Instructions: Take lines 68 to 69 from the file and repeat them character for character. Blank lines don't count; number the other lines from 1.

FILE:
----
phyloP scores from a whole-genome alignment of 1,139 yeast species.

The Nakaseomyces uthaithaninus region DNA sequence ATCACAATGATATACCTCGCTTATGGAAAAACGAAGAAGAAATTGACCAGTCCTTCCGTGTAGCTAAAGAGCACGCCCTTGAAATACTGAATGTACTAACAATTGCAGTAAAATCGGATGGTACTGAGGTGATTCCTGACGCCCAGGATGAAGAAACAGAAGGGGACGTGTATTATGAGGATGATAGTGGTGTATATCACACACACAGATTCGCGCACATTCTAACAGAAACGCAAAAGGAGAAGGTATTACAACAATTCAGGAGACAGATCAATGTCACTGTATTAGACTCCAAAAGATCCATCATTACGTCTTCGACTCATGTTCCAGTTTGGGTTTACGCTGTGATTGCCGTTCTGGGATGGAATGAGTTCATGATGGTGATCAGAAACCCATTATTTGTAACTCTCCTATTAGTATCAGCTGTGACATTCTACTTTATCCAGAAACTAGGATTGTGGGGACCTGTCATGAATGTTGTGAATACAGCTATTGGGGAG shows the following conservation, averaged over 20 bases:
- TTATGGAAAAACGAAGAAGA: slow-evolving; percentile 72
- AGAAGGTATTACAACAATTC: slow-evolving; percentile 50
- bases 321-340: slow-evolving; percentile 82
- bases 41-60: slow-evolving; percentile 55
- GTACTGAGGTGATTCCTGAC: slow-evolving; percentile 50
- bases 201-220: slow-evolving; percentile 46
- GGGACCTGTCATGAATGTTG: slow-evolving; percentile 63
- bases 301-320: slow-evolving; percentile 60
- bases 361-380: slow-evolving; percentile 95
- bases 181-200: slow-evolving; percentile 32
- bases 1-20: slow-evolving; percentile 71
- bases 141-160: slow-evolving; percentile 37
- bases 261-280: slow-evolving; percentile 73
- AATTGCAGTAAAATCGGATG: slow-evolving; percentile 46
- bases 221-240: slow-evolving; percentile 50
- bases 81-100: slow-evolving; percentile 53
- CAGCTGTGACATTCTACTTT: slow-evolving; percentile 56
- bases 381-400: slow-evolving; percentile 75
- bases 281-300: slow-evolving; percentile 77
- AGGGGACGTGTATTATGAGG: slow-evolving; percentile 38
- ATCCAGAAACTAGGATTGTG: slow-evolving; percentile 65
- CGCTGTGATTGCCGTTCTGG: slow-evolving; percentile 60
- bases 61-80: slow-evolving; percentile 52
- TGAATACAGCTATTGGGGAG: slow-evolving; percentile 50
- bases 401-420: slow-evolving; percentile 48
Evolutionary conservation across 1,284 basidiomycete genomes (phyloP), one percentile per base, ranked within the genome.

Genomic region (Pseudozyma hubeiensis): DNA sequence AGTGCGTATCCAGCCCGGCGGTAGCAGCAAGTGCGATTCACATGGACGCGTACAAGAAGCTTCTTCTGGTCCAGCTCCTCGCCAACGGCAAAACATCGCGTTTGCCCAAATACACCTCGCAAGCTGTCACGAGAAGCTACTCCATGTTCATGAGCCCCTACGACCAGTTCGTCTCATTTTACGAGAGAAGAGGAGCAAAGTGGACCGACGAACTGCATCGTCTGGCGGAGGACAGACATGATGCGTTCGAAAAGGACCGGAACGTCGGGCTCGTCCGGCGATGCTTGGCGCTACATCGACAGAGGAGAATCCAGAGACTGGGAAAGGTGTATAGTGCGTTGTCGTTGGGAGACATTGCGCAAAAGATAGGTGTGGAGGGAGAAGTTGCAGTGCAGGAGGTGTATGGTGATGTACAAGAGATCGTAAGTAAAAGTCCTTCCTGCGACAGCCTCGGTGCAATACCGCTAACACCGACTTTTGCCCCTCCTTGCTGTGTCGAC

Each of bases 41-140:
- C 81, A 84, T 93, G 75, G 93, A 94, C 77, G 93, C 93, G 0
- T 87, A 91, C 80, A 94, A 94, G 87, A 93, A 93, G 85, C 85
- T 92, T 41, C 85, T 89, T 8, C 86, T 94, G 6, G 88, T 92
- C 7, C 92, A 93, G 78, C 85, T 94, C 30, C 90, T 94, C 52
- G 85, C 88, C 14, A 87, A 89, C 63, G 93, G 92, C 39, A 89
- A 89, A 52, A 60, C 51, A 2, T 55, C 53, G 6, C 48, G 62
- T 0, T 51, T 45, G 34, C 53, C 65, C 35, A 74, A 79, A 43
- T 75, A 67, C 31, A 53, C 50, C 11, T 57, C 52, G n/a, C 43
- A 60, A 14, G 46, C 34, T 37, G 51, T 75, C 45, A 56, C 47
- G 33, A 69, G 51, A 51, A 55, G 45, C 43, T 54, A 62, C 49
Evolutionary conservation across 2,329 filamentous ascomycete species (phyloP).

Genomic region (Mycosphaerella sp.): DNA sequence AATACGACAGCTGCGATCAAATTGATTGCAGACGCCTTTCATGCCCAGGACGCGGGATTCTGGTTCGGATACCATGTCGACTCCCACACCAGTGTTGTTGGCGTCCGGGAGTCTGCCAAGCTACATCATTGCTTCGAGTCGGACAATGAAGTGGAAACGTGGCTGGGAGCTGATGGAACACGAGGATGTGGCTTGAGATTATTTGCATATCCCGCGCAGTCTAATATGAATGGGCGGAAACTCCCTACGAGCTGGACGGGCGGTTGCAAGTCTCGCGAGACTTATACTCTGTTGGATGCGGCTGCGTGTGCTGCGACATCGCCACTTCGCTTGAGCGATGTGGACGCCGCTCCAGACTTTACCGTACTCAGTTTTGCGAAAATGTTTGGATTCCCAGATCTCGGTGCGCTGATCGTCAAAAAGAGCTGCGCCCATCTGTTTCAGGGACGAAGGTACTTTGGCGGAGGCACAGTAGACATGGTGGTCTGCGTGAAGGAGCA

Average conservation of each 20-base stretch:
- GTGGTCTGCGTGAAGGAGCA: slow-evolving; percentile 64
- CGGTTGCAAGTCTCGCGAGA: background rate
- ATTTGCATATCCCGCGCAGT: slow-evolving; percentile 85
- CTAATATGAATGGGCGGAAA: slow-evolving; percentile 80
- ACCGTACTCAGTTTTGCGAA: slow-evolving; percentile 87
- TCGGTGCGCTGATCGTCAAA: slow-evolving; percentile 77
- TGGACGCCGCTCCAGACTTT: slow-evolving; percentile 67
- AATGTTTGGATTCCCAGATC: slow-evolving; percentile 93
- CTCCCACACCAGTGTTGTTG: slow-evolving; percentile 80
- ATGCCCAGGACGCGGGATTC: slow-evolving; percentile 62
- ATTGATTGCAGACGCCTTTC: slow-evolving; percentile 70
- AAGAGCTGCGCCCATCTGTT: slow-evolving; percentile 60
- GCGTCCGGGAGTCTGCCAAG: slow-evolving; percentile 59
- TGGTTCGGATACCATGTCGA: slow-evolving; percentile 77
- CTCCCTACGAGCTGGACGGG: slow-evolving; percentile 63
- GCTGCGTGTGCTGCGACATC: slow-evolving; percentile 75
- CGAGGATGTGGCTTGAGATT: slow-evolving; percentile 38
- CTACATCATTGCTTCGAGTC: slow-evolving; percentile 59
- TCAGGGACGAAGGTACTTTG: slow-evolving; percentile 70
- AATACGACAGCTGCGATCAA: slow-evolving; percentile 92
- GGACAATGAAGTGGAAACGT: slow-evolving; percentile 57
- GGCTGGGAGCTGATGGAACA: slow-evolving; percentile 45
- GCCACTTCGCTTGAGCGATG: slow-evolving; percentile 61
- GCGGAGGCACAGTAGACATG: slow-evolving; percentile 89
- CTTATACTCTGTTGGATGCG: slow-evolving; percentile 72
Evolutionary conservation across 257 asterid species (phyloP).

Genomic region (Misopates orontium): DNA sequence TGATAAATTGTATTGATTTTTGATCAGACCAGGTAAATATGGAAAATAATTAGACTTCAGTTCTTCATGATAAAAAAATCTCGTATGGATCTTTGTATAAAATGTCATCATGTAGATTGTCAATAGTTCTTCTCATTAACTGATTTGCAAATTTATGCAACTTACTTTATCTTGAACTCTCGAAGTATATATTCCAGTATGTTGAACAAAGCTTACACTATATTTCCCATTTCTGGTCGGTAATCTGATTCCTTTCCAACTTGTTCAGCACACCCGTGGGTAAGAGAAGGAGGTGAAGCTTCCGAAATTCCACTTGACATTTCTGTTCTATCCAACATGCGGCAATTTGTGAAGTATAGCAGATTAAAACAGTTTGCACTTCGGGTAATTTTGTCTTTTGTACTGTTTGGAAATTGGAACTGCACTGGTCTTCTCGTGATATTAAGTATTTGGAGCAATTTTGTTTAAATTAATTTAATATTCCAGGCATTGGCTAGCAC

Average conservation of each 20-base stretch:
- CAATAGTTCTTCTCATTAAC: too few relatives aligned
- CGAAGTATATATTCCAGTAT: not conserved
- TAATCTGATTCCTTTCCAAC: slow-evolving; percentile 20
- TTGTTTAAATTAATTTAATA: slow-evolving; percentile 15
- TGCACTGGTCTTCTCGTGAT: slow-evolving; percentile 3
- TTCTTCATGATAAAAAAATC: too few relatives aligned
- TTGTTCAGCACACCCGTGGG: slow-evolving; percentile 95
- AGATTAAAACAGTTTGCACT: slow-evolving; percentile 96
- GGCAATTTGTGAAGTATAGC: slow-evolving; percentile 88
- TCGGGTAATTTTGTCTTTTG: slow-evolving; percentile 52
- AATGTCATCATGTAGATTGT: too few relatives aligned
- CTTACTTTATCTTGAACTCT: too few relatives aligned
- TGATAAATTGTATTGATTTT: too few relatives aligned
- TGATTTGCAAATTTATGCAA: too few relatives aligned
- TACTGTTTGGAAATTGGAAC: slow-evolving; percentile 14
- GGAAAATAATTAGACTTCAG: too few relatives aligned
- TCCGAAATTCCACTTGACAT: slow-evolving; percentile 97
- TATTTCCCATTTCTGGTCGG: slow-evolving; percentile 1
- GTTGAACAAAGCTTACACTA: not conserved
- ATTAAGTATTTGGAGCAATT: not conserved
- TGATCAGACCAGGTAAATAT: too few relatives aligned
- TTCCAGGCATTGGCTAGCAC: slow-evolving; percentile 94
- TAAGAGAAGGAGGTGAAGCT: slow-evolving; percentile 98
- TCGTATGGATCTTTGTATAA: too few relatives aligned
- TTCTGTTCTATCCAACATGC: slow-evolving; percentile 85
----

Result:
- CTTATACTCTGTTGGATGCG: slow-evolving; percentile 72
Evolutionary conservation across 257 asterid species (phyloP).